The Sandman, a renowned graphic novel by beloved author Neil Gaiman, is a deep and fascinating world of darkness, dreams, and unfulfilled ambitions. With what Neil offers readers in the first 75 issues of the series, the label “graphic novel” appears to fit nicely. The Sandman is brutal, no doubt about it, with themes of adultery, rape, abuse, and addiction layered throughout. But because of how fanciful and remote the universe is, it seems difficult to adapt those pages into any kind of picture.
The fact that The Sandman has taken more than 30 years to develop is understandable. Those of us who have listened to or read Gaiman’s work in book or audio form had merely daydreamed (pun intended) about this occasion. But thank God, Netflix took over so that we may now witness the grace of Gaiman’s words in live-action. For the uninitiated, all you need to know is that this is a fanciful world made by an author who is well-known around the world and is appreciated by readers of all ages. The Sandman, also known as Lord Morpheus, the King of Dreams, who managed to free himself from his captors in the waking world after a century, is the subject of the narrative.
David Goyer and Allan Heinberg have expertly replicated the graphics and sketches by Sam Kieth, Mike Dringenberg, Jill Thompson, Shawn McManus, Marc Hempel, Bryan Talbot, and Michael Zulli. The fact that Neil is heavily involved in the process, from scripting to selecting talent to play the roles he so carefully constructed, also immensely helps. Some of the images in the series are exact copies of those in The Sandman Volume I, such as the scenes in which Morpheus is abducted by a novice magus or in which The Sandman, after being imprisoned for a century, eventually breaks free into the light. The team of Sam Heasman, George Steel, and Will Baldy created stunning cinematography. You exhale and awe at the wonders on the screen, having a similar feeling to reading a book with all of your senses.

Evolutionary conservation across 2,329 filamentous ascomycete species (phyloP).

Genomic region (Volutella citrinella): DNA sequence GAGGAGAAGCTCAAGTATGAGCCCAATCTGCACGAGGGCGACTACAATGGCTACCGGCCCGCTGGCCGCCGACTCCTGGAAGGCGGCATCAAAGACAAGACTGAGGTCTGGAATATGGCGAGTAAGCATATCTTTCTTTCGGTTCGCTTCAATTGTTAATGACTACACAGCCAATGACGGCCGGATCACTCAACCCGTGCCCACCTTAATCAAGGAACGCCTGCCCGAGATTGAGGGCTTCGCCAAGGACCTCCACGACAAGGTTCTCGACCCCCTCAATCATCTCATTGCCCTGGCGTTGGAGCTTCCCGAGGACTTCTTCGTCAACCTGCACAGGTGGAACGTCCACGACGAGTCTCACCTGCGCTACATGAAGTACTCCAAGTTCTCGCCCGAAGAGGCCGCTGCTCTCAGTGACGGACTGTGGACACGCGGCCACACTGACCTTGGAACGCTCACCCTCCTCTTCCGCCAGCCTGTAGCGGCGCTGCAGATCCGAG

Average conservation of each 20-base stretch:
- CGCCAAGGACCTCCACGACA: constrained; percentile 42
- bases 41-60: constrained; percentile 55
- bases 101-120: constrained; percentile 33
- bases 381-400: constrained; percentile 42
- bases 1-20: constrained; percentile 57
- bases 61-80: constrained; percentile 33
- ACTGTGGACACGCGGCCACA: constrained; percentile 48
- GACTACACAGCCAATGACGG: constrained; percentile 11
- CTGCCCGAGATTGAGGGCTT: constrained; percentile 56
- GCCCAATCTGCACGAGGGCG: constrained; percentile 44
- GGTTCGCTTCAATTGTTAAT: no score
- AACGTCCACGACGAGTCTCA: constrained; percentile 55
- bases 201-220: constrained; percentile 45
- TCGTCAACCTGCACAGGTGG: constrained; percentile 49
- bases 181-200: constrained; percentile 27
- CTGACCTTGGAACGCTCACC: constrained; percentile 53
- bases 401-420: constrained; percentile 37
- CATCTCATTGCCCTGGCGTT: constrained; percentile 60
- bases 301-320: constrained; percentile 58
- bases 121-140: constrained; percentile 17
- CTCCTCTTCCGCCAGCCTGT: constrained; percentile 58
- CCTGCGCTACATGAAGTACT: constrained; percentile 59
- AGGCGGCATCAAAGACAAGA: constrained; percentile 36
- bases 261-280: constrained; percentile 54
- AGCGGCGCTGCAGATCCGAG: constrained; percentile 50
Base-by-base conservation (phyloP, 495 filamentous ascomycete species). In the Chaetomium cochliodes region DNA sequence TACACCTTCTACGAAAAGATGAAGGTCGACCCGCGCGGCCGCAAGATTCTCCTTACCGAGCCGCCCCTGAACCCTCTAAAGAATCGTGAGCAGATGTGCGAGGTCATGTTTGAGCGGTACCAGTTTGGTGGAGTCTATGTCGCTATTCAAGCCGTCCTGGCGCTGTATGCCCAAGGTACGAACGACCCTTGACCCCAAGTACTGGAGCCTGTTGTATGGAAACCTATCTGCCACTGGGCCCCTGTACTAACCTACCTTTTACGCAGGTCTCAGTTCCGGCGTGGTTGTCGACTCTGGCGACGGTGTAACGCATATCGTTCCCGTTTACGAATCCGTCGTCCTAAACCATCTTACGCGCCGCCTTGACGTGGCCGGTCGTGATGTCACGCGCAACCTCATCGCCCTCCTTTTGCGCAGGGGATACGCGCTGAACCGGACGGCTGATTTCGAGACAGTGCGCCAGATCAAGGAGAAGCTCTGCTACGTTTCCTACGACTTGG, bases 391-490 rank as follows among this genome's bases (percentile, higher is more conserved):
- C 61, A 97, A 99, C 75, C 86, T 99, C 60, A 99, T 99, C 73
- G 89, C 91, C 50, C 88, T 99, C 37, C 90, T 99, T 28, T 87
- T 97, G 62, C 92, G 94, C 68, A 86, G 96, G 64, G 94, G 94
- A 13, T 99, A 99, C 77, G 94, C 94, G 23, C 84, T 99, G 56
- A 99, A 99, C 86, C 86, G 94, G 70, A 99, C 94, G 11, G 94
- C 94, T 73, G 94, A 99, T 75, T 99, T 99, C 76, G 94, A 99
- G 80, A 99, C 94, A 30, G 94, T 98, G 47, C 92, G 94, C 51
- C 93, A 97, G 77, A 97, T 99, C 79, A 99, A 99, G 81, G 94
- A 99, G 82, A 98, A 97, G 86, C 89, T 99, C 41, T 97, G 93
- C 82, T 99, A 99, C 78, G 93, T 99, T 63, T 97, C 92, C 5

Even those who are not familiar with Gaiman’s body of work as a whole will be compelled to sit up and take notice of what is unravelling in front of them thanks to the efforts of the creators. Strong storytelling, brilliant performers, excellent visual effects, and excellent production design work together to solve that problem magnetically. The attention to detail, from the clothes to the way the realms of hell and dream are created, is breathtaking. Actor Gwendolen Christie of Game of Thrones portrays Lucifer Morningstar, the ruler of hell, and he is subtly menacing as the chaos-maker. Despite her grin, you still dread her. Then there are others, such as Sanjeev Bhaskar as Cain and Asim Chaudhary as Abel, Jenna Coleman as Johanna Constantine, Stephen Fry as Gilbert, and David Thewlis as the insane John Dee, and Patton Oswalt as the raven Matthew. They truly hit the jackpot when they chose Boyd Holbrook to play the evil Corinthian, who had a pair of fangs for eyes. Boyd Holbrook is one of two performers that steal the show in this pilot season. Because Tom Sturridge, a British actor who is not well known outside of the UK, is fantastic as The Sandman.
Underneath all of the blood, violence, grief, and hope that is always boiling and attempting to rise to the surface, there is gore. That is Sandman the graphic novel, and the makers of The Sandman Season 1 of the Netflix adaptation have maintained that spirit.